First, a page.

WIKIMEDIA, PLOSGeneticist Michael Eisen of the University of California, Berkeley, has been a vocal opponent of Donald Trump. Now, the researcher has announced his intent to run for US Senate. “We can't sit around and hope other people are going to solve our problems for us - time to step up, if you can…,” Eisen posted on his Twitter account on Sunday (January 29) after announcing his senate run last week (January 25).
“Too much of the scientific establishment looks at the government as a bank—that the primary thing we should worry about is can we get the right amount of money out of Congress,” Eisen told Science. “Too few people focus on the fact that science needs to be a partnership with the public for it to thrive.”
Eisen, who told Science that he plans to run as an independent, is perhaps the most recognizable name in a list of other scientists who are considering running for office to combat policies that seem broadly antagonistic to science. The groundswell is partly thanks to 314 Action, an organization run by chemist and former breast cancer researcher Shaughnessy Naughton, who ran for Congress in 2014 and 2016 but lost both races. Through 314 Action, Naughton and others are encouraging scientists to run for office and inject science into the federal political infrastructure. “A lot of scientists traditionally feel that science is above politics but we’re seeing that politics is not above getting involved in science,” Naughton told The Atlantic. “We’re losing, and the only way to stop that is to get more people with scientific backgrounds at the table.”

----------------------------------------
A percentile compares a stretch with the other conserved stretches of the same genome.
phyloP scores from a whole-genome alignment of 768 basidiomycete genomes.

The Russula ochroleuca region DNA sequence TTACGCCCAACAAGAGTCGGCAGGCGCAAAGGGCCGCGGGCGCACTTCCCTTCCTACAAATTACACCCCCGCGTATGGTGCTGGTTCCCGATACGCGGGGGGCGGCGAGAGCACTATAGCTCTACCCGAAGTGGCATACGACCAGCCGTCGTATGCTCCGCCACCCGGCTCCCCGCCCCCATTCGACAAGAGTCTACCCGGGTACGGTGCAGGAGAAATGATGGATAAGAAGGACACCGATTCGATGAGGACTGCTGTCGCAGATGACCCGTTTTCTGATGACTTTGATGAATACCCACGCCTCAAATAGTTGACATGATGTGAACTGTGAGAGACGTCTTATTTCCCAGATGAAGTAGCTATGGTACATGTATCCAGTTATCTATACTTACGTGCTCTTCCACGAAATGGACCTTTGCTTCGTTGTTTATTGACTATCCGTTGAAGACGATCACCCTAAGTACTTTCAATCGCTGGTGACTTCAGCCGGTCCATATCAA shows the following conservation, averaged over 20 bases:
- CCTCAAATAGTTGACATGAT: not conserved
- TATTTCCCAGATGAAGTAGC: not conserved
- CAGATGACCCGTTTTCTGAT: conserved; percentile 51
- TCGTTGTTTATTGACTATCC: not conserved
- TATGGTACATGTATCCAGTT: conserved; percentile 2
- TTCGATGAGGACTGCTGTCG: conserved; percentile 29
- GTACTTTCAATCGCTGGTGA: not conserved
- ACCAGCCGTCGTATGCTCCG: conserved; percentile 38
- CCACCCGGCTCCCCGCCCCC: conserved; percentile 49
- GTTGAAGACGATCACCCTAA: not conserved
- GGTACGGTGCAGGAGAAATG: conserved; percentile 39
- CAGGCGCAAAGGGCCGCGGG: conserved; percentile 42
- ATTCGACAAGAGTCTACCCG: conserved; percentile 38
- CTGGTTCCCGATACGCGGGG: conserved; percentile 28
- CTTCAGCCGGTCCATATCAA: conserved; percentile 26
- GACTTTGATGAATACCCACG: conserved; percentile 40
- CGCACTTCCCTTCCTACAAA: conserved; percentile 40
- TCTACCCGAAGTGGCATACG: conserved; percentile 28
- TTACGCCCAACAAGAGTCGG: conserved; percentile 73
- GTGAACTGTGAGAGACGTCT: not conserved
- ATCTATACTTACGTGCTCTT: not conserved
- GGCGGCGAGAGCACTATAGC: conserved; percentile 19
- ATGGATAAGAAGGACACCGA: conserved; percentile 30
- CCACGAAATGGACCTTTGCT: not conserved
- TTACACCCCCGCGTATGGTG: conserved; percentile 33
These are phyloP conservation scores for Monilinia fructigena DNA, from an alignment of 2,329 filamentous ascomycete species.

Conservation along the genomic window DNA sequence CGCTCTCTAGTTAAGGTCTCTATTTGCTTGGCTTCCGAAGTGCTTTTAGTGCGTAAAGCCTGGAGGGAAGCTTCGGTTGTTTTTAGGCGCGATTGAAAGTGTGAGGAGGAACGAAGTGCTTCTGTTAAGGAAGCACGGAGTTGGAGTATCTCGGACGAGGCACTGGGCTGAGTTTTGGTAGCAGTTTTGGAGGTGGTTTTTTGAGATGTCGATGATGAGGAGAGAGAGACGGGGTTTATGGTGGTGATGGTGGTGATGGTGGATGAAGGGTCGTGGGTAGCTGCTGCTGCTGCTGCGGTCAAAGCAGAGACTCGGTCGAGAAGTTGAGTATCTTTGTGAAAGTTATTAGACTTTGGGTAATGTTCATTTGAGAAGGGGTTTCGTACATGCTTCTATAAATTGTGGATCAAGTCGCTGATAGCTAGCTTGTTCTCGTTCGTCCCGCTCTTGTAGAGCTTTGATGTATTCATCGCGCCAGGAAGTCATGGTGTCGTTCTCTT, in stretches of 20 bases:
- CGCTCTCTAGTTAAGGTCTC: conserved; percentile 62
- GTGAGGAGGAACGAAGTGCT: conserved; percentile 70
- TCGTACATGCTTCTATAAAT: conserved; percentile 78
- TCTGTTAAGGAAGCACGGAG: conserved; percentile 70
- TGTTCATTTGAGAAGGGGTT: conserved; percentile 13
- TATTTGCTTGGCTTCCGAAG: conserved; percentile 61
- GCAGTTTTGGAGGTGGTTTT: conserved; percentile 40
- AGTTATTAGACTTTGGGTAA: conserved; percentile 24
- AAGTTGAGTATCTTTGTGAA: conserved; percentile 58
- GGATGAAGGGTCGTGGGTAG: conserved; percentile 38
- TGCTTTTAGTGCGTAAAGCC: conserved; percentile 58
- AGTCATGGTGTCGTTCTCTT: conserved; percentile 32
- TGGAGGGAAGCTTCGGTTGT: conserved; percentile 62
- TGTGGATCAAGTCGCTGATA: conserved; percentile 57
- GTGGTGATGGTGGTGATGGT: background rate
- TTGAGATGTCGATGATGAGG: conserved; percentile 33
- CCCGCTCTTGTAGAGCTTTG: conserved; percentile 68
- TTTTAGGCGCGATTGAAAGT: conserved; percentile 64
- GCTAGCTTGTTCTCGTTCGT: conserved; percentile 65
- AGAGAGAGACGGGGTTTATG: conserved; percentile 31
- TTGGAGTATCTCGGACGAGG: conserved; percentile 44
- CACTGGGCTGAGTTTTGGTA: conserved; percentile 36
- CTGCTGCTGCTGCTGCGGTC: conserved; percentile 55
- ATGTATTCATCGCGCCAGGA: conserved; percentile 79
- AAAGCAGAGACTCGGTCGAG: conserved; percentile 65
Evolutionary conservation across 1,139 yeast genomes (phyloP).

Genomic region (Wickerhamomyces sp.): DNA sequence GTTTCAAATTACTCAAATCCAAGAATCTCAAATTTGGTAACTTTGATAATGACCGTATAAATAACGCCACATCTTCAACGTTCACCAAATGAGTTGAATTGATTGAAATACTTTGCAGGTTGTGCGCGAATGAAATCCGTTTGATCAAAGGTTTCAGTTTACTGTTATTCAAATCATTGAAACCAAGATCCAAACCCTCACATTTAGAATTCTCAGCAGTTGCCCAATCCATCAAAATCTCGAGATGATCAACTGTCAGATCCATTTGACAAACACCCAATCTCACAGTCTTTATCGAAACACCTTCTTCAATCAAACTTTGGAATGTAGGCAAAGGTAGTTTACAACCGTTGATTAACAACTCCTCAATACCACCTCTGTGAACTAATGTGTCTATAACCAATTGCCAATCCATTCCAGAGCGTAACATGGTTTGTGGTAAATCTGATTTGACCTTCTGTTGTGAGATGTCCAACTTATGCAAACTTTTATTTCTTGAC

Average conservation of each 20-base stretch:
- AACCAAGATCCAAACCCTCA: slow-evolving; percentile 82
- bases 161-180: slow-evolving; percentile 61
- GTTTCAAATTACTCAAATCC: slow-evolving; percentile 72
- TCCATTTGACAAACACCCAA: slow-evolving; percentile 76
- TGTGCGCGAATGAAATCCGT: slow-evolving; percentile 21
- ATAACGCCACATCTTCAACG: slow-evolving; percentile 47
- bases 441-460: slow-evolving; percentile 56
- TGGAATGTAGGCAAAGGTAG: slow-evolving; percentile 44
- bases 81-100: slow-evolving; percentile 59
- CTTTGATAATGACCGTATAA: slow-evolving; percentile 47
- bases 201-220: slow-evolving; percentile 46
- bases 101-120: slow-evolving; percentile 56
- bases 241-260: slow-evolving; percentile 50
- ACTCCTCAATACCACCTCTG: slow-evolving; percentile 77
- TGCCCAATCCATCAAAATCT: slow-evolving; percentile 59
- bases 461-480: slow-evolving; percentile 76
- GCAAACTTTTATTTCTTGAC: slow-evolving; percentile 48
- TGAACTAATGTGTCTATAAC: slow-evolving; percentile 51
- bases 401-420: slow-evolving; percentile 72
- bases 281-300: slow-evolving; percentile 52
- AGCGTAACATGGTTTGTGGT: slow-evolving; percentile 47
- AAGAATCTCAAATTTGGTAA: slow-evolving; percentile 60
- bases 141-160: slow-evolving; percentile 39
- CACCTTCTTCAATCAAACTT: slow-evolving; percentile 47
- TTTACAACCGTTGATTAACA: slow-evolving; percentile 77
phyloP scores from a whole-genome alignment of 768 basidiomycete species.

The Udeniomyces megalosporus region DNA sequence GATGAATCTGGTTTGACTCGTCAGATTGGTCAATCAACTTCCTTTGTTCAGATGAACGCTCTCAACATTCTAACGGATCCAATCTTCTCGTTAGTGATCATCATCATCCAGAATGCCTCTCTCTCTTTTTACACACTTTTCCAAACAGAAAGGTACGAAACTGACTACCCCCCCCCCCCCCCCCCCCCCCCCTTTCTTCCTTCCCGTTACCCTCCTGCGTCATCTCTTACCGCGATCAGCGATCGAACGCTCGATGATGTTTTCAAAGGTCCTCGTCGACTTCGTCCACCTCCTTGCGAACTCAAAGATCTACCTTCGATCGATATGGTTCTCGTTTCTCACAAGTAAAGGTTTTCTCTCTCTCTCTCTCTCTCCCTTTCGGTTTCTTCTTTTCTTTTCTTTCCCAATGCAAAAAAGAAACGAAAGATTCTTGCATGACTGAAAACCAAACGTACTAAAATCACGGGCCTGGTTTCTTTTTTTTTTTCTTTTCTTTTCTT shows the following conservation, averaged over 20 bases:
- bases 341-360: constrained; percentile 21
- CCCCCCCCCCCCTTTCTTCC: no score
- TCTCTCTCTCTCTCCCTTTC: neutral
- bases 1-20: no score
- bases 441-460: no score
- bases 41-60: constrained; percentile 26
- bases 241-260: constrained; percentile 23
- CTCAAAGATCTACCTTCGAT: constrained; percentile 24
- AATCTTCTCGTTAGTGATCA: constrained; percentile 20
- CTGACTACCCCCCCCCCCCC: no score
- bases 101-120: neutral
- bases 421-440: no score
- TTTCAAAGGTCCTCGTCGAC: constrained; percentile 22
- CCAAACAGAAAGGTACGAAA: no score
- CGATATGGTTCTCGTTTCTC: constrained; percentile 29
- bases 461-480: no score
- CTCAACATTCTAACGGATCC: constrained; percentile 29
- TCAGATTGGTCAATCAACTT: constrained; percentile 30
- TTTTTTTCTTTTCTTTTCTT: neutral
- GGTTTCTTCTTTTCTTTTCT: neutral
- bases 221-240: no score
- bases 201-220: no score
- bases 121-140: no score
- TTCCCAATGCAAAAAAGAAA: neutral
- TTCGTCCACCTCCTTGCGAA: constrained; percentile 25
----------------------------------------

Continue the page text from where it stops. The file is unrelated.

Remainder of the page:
Donald Trump assuming the presidency earlier this month seems to have catalyzed scientists, not just into marching in protest against the new administration's science policies, but into running for office. “I think most scientists view their work as pure and noble, and politics as a dirty game. It’s almost like selling out or going to the dark side,” Frances Colón, who was Deputy Science and Technology Adviser to the Secretary of State under President Barack Obama, told The Atlantic. “Many more scientists are realizing why their voices are needed. I’ve had numerous coffees with people who are considering ways to run.”